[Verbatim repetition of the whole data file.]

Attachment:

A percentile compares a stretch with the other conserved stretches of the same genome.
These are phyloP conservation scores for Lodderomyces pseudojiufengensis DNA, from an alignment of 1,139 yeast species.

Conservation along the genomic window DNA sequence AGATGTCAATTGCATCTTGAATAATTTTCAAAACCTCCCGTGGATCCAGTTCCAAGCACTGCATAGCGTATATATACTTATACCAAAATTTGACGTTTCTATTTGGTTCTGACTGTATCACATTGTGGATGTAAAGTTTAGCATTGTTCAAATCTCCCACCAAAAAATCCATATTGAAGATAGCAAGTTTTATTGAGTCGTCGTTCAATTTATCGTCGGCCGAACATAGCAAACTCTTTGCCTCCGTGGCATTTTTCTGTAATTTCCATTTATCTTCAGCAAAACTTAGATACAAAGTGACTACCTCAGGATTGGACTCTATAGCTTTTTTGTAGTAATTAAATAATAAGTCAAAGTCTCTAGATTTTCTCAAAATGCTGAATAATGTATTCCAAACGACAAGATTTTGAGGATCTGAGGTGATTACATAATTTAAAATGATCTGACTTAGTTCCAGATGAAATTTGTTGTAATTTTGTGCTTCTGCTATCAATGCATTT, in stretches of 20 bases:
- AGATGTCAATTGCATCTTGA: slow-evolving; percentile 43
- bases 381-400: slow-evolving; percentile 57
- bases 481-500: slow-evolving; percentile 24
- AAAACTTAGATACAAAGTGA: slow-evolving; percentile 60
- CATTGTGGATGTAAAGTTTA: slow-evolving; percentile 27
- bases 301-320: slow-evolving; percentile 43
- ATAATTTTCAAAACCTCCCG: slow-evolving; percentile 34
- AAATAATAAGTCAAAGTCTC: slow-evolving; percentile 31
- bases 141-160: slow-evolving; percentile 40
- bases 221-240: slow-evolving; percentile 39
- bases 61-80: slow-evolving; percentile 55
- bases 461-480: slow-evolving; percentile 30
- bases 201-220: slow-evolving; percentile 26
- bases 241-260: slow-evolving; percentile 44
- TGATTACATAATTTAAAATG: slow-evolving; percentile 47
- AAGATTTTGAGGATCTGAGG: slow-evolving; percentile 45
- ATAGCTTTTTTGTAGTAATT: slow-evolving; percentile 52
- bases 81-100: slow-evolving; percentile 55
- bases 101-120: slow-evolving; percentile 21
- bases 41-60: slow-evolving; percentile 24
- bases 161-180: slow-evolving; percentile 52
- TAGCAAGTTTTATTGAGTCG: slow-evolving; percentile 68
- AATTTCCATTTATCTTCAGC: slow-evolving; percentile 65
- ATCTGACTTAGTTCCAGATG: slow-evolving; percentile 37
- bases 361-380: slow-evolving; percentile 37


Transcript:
A percentile compares a stretch with the other conserved stretches of the same genome.
These are phyloP conservation scores for Lodderomyces pseudojiufengensis DNA, from an alignment of 1,139 yeast species.

Conservation along the genomic window DNA sequence AGATGTCAATTGCATCTTGAATAATTTTCAAAACCTCCCGTGGATCCAGTTCCAAGCACTGCATAGCGTATATATACTTATACCAAAATTTGACGTTTCTATTTGGTTCTGACTGTATCACATTGTGGATGTAAAGTTTAGCATTGTTCAAATCTCCCACCAAAAAATCCATATTGAAGATAGCAAGTTTTATTGAGTCGTCGTTCAATTTATCGTCGGCCGAACATAGCAAACTCTTTGCCTCCGTGGCATTTTTCTGTAATTTCCATTTATCTTCAGCAAAACTTAGATACAAAGTGACTACCTCAGGATTGGACTCTATAGCTTTTTTGTAGTAATTAAATAATAAGTCAAAGTCTCTAGATTTTCTCAAAATGCTGAATAATGTATTCCAAACGACAAGATTTTGAGGATCTGAGGTGATTACATAATTTAAAATGATCTGACTTAGTTCCAGATGAAATTTGTTGTAATTTTGTGCTTCTGCTATCAATGCATTT, in stretches of 20 bases:
- AGATGTCAATTGCATCTTGA: slow-evolving; percentile 43
- bases 381-400: slow-evolving; percentile 57
- bases 481-500: slow-evolving; percentile 24
- AAAACTTAGATACAAAGTGA: slow-evolving; percentile 60
- CATTGTGGATGTAAAGTTTA: slow-evolving; percentile 27
- bases 301-320: slow-evolving; percentile 43
- ATAATTTTCAAAACCTCCCG: slow-evolving; percentile 34
- AAATAATAAGTCAAAGTCTC: slow-evolving; percentile 31
- bases 141-160: slow-evolving; percentile 40
- bases 221-240: slow-evolving; percentile 39
- bases 61-80: slow-evolving; percentile 55
- bases 461-480: slow-evolving; percentile 30
- bases 201-220: slow-evolving; percentile 26
- bases 241-260: slow-evolving; percentile 44
- TGATTACATAATTTAAAATG: slow-evolving; percentile 47
- AAGATTTTGAGGATCTGAGG: slow-evolving; percentile 45
- ATAGCTTTTTTGTAGTAATT: slow-evolving; percentile 52
- bases 81-100: slow-evolving; percentile 55
- bases 101-120: slow-evolving; percentile 21
- bases 41-60: slow-evolving; percentile 24
- bases 161-180: slow-evolving; percentile 52
- TAGCAAGTTTTATTGAGTCG: slow-evolving; percentile 68
- AATTTCCATTTATCTTCAGC: slow-evolving; percentile 65
- ATCTGACTTAGTTCCAGATG: slow-evolving; percentile 37
- bases 361-380: slow-evolving; percentile 37